The Sauber F1 team has been rebranded and will now carry the name ‘Alfa Romeo Racing’. Its main sponsor has therefore stepped in and swiped off the Sauber name from the sport, although the outfit, the internal structure and the headquarters remain the same.
The Swiss outfit is in for a revolution to the core: Antonio Giovinazzi and Kimi Raikkonen will be squaring off against the opposition, making up an all-new line-up endowed with interesting features. Giovinazzi will dispute his maiden full season in the series, bringing back the Italian flag to Formula 1, whereas Kimi Raikkonen is going back to his roots, to the team that started it all for him.
Team principal Fred Vasseur is excited to see what the future holds for the team following the rebranding, given the positive growth curve it has experienced on track. "After initiating the collaboration with our title sponsor Alfa Romeo in 2018, our team made fantastic progress on the technical, commercial, and sporting side.
"This has given a boost of motivation to each team member, be that track-side or at the headquarter in Switzerland, as the hard work invested has become reflected in our results.
"We aim to continue developing every sector of our team while allowing our passion for racing, technology and design to drive us forward".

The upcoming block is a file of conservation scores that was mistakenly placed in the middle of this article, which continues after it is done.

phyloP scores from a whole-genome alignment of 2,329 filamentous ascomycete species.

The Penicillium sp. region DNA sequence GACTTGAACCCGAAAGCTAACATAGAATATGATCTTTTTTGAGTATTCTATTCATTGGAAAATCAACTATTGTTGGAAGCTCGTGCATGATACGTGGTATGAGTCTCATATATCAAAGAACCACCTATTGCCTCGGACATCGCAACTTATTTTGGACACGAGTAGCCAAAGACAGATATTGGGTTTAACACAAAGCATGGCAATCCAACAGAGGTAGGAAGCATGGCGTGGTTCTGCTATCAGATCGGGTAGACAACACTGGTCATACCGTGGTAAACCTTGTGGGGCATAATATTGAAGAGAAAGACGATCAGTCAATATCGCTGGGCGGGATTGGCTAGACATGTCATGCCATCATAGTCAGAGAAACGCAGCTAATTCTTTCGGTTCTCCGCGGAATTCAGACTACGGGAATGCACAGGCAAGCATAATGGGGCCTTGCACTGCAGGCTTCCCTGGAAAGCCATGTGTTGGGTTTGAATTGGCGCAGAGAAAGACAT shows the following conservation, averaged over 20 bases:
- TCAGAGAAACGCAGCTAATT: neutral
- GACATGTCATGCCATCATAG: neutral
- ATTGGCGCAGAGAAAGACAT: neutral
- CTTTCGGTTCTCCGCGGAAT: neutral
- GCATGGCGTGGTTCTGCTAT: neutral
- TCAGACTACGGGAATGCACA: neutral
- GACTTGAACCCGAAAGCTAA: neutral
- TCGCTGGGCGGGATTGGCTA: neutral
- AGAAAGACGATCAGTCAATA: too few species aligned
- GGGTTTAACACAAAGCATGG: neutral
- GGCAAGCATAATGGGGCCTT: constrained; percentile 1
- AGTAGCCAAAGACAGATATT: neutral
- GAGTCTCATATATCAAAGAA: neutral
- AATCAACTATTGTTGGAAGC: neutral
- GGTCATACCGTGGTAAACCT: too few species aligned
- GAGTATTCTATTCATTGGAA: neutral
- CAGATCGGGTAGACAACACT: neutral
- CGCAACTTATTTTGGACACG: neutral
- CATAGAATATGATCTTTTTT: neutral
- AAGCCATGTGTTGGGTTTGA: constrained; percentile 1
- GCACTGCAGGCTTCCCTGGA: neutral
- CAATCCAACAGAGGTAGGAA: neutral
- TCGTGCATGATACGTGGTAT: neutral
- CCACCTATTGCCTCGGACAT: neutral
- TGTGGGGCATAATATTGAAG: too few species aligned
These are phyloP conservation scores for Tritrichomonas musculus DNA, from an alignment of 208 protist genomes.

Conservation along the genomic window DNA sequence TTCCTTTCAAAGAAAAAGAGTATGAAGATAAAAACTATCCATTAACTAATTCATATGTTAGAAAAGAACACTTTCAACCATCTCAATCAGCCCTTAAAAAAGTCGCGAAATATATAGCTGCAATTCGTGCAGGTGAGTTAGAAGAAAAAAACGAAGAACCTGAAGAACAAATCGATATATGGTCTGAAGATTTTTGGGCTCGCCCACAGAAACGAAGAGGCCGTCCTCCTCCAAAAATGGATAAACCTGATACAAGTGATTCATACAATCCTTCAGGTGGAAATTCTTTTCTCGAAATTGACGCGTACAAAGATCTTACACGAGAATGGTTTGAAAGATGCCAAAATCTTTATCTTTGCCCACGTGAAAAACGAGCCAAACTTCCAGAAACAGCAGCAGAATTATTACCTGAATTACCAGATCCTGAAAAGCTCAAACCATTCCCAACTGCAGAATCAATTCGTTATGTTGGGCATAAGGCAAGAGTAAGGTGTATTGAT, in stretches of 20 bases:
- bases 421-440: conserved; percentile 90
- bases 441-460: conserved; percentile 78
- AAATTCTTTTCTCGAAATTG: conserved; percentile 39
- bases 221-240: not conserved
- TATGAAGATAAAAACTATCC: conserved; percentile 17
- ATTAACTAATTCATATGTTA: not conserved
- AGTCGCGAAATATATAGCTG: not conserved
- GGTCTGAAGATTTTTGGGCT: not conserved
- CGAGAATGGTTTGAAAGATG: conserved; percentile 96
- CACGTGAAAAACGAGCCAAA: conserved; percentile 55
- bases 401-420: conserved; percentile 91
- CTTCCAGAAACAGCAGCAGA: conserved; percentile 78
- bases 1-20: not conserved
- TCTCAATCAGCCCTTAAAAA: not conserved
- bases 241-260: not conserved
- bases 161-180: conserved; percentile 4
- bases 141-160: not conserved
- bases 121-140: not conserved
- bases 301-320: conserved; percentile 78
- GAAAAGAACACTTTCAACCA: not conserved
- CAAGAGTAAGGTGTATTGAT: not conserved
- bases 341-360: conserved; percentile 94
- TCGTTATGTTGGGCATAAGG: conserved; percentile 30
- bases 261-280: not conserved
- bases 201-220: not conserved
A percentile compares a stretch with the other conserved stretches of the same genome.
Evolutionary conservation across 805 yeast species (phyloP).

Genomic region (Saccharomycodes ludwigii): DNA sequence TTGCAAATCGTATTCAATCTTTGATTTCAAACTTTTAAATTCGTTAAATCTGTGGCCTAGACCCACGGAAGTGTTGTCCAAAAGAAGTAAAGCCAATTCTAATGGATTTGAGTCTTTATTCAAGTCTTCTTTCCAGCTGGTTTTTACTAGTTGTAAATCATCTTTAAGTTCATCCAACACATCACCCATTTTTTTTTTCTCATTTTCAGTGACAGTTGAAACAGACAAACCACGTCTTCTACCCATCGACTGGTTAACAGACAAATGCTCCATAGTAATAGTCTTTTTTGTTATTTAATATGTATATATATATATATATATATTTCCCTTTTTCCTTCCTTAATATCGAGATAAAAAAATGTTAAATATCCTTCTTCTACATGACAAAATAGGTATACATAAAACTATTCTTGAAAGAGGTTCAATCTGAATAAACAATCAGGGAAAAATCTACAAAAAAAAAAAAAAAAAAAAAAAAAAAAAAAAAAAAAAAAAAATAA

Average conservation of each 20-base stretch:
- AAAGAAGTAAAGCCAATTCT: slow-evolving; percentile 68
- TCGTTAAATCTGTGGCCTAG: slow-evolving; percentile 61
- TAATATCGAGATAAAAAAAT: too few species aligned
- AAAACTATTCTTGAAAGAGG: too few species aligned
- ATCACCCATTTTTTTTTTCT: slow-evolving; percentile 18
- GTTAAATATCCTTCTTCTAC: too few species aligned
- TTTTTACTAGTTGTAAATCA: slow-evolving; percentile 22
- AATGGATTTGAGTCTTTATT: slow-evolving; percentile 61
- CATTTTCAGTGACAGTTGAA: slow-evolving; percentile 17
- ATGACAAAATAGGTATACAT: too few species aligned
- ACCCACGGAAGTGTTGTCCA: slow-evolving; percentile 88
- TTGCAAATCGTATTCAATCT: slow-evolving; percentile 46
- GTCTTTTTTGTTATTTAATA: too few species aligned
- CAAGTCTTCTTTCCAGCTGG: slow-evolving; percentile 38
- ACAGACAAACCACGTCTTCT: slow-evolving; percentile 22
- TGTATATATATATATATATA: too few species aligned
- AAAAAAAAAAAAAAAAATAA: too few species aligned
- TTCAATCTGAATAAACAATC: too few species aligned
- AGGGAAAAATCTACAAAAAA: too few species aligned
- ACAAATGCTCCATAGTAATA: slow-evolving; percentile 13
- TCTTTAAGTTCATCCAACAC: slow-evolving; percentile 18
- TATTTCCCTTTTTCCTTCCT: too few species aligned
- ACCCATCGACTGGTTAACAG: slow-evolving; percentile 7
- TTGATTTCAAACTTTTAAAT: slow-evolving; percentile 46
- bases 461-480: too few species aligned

Last year the boost Alfa Romeo injected into Sauber’s resources was equal to 50 million euros, while the sum has now been doubled for the 2019 season. The increase in performance is likely to become reality, allowing the team to leap through the field. Sauber closed the 2018 season as the 8th best constructor, having fought against Toro Rosso and Haas throughout the season, despite having been the fourth best team on a number of occasions. The potential is high, although Vasseur believes the project is still green and requires more time to target the top team area in the pecking order.
However, their goal is to develop a stronger image through the rebranding, which can attract more high-profile partners to lay the foundations for more competitive campaigns. Reaching financial independence and having the resources to build and sustain a project autonomously stands for Sauber’s ultimate goal, since it is the only way to catch a Renault, Force India or McLaren-like status on the grid. Ferrari’s engine deal and hearty, preferential support is definitely fundamental in the whole process, and it is no secret that Sauber acts as a Ferrari B-outfit. But what if the Hinwil-based team ends up detaching itself from the base and taking flight over the years? That would be a pleasant story to tell, especially following their monetary struggles in the last few years and before the advent of Alfa Romeo.